Non-Suicidal Self-Injury and Suicidal Behavior in a Diverse Sample: The Moderating Role of Social Problem-Solving Ability

  • Kristin L. Walker
  • Jameson K. Hirsch
  • Edward C. Chang
  • Elizabeth L. Jeglic
Original Article

Abstract

Non-suicidal self-injury and suicidal behavior are prevalent in young adults, and often constitute a continuum of self-destructiveness. Not all those who self-injure, however, engage in suicidal behaviors with intent to die, perhaps due to protective intrapersonal characteristics. We examined the role of one such potential buffer, social problem-solving ability, as a moderator of the association between non-suicidal self-injury and suicidal thoughts and attempts, hypothesizing that individuals with greater social problem-solving ability would report fewer suicidal behaviors in relation to self-harm. An ethnically diverse sample was recruited from a large, Northeastern urban university, and completed self-report questionnaires assessing non-suicidal self-injury, suicidal behaviors, and social problem-solving ability. Multivariate hierarchical regression analyses were conducted. For the entire sample, individuals with higher social problem-solving abilities reported fewer suicidal behaviors associated with non-suicidal self-injury. In ethnically stratified analyses, social problem-solving significantly moderated the relationship between self-injury and suicidal behaviors for Whites and Hispanics only. Promotion of problem-solving skills may weaken the linkage between self-injury and potential for future suicidal behaviors for some individuals; however, culture-specific differences in this effect may exist.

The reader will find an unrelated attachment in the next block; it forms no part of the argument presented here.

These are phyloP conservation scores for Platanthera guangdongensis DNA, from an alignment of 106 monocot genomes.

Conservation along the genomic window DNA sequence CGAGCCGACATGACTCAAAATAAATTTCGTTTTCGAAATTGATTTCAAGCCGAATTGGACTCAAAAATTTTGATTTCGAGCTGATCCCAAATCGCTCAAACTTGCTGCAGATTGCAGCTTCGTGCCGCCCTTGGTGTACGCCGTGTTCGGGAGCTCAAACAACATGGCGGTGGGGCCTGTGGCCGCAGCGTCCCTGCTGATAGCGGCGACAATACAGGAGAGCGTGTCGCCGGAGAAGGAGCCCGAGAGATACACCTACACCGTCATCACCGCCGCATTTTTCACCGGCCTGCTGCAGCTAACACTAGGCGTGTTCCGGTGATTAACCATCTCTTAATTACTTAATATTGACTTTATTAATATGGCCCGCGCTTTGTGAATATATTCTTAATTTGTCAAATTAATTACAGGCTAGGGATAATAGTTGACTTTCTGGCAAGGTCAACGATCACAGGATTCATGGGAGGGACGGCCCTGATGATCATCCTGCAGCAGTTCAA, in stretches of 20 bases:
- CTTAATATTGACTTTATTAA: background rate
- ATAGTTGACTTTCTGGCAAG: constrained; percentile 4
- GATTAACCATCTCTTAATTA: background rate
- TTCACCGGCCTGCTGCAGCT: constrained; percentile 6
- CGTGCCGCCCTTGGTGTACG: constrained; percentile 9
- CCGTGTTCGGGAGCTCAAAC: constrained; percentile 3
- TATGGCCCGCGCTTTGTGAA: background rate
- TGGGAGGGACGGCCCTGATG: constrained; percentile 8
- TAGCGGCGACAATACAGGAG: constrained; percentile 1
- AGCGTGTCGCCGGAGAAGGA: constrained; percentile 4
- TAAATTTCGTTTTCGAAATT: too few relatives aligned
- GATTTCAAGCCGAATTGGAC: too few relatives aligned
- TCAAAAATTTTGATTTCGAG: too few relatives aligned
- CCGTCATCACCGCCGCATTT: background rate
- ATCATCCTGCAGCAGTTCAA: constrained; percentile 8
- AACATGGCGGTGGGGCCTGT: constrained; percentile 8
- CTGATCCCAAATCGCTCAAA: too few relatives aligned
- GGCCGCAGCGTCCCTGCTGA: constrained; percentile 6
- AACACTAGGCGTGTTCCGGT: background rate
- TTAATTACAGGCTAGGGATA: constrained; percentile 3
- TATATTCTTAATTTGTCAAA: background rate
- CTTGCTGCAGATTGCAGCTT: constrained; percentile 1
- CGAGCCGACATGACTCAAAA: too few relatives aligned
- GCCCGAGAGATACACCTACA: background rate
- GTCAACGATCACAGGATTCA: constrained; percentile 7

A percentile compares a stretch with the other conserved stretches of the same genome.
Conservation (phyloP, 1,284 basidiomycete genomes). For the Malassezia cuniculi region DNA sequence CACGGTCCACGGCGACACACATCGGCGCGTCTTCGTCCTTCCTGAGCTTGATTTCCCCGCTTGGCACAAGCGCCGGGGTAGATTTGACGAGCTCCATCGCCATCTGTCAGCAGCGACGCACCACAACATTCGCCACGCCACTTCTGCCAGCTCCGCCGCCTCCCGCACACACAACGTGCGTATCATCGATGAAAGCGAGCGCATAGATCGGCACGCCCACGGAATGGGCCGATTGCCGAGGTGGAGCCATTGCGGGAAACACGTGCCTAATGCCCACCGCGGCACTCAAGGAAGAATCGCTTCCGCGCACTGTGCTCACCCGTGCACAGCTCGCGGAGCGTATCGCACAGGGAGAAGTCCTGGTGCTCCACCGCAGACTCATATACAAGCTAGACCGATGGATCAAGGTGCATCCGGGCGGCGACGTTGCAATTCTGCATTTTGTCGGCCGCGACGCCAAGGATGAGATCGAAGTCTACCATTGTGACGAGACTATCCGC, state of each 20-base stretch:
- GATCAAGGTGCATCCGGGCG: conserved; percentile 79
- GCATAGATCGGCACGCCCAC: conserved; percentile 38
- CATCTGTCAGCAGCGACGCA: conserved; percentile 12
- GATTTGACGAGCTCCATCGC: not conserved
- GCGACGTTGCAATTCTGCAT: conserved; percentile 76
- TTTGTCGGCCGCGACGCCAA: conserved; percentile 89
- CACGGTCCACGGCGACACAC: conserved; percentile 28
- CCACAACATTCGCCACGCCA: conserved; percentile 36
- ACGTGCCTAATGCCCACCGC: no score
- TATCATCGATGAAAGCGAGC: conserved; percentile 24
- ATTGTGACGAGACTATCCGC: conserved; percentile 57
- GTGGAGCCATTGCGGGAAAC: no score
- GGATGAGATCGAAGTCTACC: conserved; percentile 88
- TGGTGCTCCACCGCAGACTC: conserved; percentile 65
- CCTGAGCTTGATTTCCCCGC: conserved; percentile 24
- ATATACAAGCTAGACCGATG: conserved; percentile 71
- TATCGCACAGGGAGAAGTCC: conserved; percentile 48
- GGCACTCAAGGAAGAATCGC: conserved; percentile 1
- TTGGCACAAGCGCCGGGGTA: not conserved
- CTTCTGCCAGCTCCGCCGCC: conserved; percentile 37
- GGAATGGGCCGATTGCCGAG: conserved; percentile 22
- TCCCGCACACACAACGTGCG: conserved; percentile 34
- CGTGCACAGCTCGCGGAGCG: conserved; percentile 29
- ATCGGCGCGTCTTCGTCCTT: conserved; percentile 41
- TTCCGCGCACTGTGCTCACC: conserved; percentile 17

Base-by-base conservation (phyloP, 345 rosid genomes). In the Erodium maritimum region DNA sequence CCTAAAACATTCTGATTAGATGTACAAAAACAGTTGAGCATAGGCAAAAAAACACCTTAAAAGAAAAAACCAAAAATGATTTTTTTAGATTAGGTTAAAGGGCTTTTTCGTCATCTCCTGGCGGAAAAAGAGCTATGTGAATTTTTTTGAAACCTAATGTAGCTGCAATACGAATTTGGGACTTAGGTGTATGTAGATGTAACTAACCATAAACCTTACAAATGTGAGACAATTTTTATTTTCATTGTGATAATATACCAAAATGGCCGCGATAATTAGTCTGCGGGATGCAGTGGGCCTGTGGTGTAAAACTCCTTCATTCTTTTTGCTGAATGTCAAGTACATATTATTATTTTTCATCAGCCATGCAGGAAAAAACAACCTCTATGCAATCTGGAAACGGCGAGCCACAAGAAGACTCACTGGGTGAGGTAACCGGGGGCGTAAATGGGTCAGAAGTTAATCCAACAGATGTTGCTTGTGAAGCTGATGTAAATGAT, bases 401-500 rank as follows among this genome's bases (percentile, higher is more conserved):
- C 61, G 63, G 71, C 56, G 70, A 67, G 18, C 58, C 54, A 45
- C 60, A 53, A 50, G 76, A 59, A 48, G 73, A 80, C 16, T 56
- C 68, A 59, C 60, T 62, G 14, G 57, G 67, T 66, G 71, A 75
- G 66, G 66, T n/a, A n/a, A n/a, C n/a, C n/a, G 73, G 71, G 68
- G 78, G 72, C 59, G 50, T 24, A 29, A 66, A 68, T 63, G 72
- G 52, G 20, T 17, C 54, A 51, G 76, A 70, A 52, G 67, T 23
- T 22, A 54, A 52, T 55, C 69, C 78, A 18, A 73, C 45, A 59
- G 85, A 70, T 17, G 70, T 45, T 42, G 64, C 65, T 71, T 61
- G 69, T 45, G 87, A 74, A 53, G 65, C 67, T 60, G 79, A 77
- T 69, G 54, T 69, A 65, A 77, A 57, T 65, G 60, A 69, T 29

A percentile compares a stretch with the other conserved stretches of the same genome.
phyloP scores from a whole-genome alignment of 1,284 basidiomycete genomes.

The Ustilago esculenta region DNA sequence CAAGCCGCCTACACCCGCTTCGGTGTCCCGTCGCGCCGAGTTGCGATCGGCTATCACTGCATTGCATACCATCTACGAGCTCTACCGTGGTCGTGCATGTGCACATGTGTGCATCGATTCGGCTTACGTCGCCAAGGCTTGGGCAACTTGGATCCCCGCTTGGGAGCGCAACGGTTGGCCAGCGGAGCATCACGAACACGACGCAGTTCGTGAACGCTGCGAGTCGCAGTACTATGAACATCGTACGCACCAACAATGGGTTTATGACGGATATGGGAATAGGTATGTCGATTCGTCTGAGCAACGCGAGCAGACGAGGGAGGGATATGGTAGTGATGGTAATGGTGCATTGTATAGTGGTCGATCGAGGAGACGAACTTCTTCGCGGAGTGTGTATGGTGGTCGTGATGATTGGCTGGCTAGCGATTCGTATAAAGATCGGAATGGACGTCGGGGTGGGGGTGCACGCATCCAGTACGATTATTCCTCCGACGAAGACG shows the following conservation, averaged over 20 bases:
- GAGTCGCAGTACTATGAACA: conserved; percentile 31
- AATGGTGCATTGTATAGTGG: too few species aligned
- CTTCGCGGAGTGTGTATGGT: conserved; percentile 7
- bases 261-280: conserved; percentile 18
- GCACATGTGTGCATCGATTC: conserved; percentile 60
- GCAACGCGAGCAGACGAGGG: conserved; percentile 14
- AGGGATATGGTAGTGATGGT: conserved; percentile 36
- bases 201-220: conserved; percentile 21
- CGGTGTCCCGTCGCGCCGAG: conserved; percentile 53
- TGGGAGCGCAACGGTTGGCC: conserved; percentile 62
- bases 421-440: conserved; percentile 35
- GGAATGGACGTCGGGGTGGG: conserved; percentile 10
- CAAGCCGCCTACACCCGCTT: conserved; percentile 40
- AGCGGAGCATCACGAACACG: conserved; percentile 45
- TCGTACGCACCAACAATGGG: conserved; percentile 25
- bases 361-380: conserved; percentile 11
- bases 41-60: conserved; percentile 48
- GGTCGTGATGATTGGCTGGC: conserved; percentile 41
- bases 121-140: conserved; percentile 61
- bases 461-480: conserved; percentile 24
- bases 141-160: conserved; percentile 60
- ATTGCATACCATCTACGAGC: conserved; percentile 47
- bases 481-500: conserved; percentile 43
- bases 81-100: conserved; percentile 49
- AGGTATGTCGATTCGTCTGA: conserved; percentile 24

Keywords

Non-suicidal self-injury Suicidal behavior Social problem-solving Ethnicity 

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Copyright information

© Springer Science+Business Media New York 2017

Authors and Affiliations

  • Kristin L. Walker
    • 1
  • Jameson K. Hirsch
    • 2
  • Edward C. Chang
    • 3
  • Elizabeth L. Jeglic
    • 4
  1. 1.Beverly HillsUSA
  2. 2.Department of PsychologyEast Tennessee State UniversityJohnson CityUSA
  3. 3.Department of PsychologyUniversity of MichiganAnn ArborUSA
  4. 4.John Jay College of Criminal JusticeCity University of New YorkNew YorkUSA

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